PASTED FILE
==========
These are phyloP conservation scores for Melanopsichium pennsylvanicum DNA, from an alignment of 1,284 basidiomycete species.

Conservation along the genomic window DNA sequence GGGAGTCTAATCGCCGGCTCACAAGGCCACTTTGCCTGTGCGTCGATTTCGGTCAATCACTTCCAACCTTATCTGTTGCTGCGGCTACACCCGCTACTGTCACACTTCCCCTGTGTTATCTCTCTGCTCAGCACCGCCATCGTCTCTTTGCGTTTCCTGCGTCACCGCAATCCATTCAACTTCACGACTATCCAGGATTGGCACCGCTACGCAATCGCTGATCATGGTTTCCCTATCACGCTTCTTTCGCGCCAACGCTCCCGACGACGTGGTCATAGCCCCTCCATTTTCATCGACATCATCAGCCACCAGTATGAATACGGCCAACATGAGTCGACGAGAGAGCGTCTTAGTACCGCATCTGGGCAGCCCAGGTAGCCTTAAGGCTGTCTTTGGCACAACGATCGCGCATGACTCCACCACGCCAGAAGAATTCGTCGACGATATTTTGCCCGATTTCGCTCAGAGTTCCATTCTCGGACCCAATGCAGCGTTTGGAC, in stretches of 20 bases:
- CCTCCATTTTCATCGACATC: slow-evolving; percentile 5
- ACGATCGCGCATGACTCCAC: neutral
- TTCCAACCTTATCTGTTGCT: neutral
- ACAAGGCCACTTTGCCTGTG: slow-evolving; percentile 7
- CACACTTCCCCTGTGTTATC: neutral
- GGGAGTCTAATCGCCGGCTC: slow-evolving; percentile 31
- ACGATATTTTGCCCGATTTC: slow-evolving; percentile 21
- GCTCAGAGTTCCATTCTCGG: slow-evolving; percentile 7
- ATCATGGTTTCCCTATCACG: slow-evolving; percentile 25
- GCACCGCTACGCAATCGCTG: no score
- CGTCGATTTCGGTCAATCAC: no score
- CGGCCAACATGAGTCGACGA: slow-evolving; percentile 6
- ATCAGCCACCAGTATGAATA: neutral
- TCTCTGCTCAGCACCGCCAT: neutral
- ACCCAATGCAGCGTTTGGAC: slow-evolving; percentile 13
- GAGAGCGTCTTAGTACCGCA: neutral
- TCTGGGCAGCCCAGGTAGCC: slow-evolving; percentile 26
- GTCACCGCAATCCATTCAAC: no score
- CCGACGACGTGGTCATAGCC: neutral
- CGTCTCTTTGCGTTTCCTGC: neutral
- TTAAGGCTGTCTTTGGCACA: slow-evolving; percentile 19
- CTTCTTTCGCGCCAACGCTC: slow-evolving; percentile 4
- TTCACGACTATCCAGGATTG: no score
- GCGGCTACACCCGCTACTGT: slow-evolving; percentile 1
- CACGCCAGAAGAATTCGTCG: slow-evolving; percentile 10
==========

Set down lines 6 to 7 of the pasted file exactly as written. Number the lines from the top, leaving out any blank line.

- ACAAGGCCACTTTGCCTGTG: slow-evolving; percentile 7
- CACACTTCCCCTGTGTTATC: neutral